Because I'm worth it: The impact of given versus perceived status on preferential treatment effectiveness

Abstract : Prior research shows that preferential treatments offered by companies to their best customers do not always contribute to enhanced satisfaction and may even elicit negative consequences. Most studies link this dissatisfaction to the type or level of benefits offered; this article investigates another cause, namely, a targeting mismatch, such that the wrong customers receive the rewards designed for the best customers. Two quantitative studies involving more than 600 customers (one conducted with a leading European service company and one conducted with an external market research firm panel) demonstrate that better explanations of the perceived legitimacy of preferential treatment and satisfaction stem from the consumer's own perceptions of his or her status rather than from the objective status that the company grants to the consumer. Three antecedents of perceived status (perceived spending level, perceived seniority, and need for distinction) offer insights for companies that seek to refine their efforts to target their best customers with special marketing efforts.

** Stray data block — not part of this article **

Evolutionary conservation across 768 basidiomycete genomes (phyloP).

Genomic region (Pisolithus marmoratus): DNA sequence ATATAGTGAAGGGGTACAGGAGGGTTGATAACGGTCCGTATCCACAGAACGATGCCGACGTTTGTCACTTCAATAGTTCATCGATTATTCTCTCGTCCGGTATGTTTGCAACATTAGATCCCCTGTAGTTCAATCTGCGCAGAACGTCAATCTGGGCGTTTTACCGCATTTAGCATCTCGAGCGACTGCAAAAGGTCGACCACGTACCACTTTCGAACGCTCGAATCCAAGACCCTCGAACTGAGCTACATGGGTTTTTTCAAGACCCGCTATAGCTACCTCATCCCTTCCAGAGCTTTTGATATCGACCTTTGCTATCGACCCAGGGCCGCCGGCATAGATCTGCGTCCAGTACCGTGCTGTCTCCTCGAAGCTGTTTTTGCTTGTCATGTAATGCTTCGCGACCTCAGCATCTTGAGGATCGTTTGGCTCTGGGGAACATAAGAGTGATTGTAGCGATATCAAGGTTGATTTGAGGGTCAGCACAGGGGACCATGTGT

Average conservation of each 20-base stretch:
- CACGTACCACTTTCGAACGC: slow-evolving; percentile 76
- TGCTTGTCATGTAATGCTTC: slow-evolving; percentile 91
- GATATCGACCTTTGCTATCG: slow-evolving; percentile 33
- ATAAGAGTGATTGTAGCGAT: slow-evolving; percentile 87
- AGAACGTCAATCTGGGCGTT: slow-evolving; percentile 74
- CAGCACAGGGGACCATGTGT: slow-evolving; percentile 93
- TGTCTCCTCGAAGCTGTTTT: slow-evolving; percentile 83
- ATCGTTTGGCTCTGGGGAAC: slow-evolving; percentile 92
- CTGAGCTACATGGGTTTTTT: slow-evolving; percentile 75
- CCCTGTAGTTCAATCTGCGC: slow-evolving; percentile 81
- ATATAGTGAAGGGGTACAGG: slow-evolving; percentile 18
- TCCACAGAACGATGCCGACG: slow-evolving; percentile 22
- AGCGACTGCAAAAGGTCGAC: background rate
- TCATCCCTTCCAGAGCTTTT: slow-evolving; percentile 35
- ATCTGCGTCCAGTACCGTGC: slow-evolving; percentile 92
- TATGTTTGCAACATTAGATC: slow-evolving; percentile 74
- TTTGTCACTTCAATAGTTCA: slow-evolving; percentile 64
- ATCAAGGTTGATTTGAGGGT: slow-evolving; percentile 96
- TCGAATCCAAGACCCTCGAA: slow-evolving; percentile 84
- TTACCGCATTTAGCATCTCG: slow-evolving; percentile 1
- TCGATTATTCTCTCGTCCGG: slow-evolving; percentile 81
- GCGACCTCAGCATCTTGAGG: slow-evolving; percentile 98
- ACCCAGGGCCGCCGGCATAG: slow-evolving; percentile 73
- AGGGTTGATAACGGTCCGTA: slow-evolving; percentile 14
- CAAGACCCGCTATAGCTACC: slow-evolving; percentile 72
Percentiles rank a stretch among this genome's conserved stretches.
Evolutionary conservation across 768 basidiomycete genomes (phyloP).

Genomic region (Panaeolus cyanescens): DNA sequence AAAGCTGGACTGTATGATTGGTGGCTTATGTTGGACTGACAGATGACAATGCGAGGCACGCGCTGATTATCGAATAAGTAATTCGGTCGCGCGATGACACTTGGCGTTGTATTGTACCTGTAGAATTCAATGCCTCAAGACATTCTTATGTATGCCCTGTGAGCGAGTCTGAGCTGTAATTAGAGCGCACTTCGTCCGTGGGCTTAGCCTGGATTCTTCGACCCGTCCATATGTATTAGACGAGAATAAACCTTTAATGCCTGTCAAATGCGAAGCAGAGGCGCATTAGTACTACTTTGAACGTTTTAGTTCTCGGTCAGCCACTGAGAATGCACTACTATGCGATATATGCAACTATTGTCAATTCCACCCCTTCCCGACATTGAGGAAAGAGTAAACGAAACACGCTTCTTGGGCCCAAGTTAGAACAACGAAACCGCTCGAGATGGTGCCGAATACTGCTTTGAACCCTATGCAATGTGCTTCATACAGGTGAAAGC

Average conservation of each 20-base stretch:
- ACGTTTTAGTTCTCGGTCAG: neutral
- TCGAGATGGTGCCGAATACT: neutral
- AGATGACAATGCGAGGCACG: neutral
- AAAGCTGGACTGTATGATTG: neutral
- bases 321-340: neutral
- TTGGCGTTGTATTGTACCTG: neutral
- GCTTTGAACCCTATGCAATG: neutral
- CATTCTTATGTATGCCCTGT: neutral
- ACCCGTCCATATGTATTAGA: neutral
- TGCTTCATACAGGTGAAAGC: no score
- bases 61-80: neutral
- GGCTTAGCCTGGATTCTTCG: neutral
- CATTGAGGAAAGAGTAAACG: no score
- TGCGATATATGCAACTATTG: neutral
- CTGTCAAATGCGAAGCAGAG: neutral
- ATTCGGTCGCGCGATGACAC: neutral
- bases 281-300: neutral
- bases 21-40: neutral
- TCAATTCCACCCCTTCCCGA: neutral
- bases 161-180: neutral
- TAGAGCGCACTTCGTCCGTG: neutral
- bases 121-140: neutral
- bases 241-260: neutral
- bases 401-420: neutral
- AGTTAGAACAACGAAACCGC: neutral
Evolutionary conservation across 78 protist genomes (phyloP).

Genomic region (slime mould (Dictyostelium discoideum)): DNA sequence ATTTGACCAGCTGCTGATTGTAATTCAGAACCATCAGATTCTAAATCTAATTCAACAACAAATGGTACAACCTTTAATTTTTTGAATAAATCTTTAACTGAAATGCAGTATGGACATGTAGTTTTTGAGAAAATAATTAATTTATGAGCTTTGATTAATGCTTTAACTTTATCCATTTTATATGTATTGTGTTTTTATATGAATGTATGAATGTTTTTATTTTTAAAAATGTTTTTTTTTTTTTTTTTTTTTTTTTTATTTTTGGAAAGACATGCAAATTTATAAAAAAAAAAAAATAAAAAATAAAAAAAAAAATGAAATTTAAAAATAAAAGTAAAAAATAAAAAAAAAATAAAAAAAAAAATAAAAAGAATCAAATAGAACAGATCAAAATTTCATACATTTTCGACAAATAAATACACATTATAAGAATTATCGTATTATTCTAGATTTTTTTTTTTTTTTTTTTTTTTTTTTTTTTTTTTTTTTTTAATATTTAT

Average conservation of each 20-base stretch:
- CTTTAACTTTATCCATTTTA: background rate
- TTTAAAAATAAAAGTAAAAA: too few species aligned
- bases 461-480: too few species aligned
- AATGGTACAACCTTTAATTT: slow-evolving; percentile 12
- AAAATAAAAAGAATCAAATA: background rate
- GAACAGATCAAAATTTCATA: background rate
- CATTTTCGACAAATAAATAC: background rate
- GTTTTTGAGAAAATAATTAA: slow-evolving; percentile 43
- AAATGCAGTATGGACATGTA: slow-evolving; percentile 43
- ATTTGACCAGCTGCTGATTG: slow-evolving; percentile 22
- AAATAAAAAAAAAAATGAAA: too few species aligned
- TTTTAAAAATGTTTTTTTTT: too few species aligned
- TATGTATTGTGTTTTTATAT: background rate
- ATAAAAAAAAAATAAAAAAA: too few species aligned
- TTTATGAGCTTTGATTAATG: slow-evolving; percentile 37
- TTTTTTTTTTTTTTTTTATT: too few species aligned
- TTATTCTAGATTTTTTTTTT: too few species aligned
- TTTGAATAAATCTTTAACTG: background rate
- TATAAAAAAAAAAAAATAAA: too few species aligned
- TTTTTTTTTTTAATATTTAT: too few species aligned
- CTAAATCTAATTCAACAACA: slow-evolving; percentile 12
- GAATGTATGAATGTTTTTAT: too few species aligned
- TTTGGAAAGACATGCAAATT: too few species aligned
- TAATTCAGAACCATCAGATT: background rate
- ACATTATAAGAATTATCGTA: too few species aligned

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Submitted on : Monday, July 17, 2017 - 11:32:47 AM
Last modification on : Thursday, April 11, 2019 - 9:25:01 AM

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Virginie Pez, Raphaëlle Butori, Gwarlann Kerviler. Because I'm worth it: The impact of given versus perceived status on preferential treatment effectiveness. Journal of Business Research, Elsevier, 2015, 68 (12), pp.2477--2483. ⟨10.1016/j.jbusres.2015.06.034⟩. ⟨hal-01563039⟩

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